Modern Math Workshop (at SACNAS in Salt Lake City, Utah)
(October 18  19, 2017)
The Mathematical Sciences Diversity Initiative is pleased to announce the 2017 Modern Math Workshop at SACNAS. This workshop is intended to encourage undergraduates, graduate students and recent PhDs from underrepresented minority groups to pursue careers in the mathematical sciences and build research and mentoring networks. The Modern Math Workshop is a "preconference" part of the SACNAS National Conference. Both the Modern Math Workshop and the SACNAS conference take place in the Salt Palace Convention Center in Salt Lake City, Utah. The Modern Math Workshop checkin/registration begins at noon on Wednesday, October 18, with the scientific programming beginning at 1:00pm. The final session, a Q&A with NSF Math Institute representatives, ends at noon on Thursday, October 19.
 Research Sessions: The intended audience is graduate students and recent PhDs. Each participating institute will provide a speaker who will present an upcoming research program at the respective institute. All presentations will be expository in nature, intended for mathematical scientists and students not necessarily working in these areas but interested in learning about new developments and the possibility of spending some time at one of the Math Institutes. Due to the diverse portfolio of the institutes, it exposes participants to a broad range of topics in modern mathematics. These sessions run over the two days of the Modern Math Workshop: 1:004:30pm on the afternoon of Wednesday, October 18, and 9:0010:45am the morning of Thursday, October 19.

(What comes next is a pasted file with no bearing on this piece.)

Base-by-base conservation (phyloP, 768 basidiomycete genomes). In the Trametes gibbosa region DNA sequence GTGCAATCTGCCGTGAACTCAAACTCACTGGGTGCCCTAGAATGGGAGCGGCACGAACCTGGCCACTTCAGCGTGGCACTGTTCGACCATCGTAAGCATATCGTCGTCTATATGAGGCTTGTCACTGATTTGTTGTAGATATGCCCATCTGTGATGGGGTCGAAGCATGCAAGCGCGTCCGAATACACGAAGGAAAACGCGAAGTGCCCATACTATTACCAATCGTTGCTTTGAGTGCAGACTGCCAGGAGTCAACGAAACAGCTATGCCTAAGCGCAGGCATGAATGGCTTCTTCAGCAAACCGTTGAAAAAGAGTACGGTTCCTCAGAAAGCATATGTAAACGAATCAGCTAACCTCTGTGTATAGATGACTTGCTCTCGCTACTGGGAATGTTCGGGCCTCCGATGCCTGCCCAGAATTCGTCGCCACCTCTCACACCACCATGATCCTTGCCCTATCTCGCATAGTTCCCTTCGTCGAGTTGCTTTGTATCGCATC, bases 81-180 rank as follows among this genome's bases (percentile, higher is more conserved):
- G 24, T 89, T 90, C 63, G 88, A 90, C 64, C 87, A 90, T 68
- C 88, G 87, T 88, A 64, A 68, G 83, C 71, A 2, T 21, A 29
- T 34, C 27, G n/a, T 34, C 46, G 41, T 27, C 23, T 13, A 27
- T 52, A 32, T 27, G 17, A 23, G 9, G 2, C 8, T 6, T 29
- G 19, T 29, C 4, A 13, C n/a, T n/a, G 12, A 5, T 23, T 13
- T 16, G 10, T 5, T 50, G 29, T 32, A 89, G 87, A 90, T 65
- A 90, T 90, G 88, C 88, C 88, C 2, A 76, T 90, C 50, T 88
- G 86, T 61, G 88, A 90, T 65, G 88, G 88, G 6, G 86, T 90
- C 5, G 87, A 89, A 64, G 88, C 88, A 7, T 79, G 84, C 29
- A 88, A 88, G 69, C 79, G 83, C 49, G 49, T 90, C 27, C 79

Minicourses: Two halfday minicourses will be offered on October 18, from 1:304:30pm, running concurrently: "Polynomial exact sequences in numerical analysis" and "Counting curves, intersections, and designs in hyperbolic geometry". These minicourses are intended for undergraduate students.
 Keynote Speaker: At 4:30pm on Wednesday, October 18, all Modern Math Workshop participants are invited to enjoy the keynote lecture by Jesus De Loera (UC Davis), "The little theorem that could: How Sperner’s coloring lemma influenced Mathematics & Economics". Dr. De Loera's research encompasses a large number of pure and applied projects, including his work in Convexity and Combinatorial Commutative Algebra, as well as his work in Combinatorial Optimization and Algorithms.
 Reception: The NSF math institutes' networking reception will immediately follow the keynote lecture at 5:30pm on Wednesday, October 18. This reception is sponsored by Brown University's Department of Math, Department of Applied Math and The Office of Institutional Diversity and Inclusion.
 Q&A: The closing session of the workshop is a Q&A with NSF Math Institute representatives, 11:30am12:00pm on Thursday, October 19.
Organizing Committee
 Hélène Barcelo
(Mathematical Sciences Research Institute)  Leslie McClure
(Statistical and Applied Mathematical Sciences Institute (SAMSI))  Christian Ratsch
(Institute for Pure and Applied Mathematics)  Ulrica Wilson
(Institute for Computational and Experimental Research in Mathematics (ICERM))
Wednesday  October 18, 2017  

Time  Description  Speaker  Location  Abstracts  Slides 
12:00  1:00  Registration/CheckIn  Salt Palace Convention Center (150 DG)  
1:00  2:30  Undergraduate MiniCourse 1: Polynomial exact sequences in numerical analysis  Johnny Guzman, Brown University  151 DF  
1:00  2:30  Undergraduate MiniCourse 2: Counting curves, intersections, and designs in hyperbolic geometry  Tarik Aougab, Brown University  151 AC  
1:00  1:40  Mathematics for Sea Ice and Climate  Christian Sampson, SAMSI  150 AC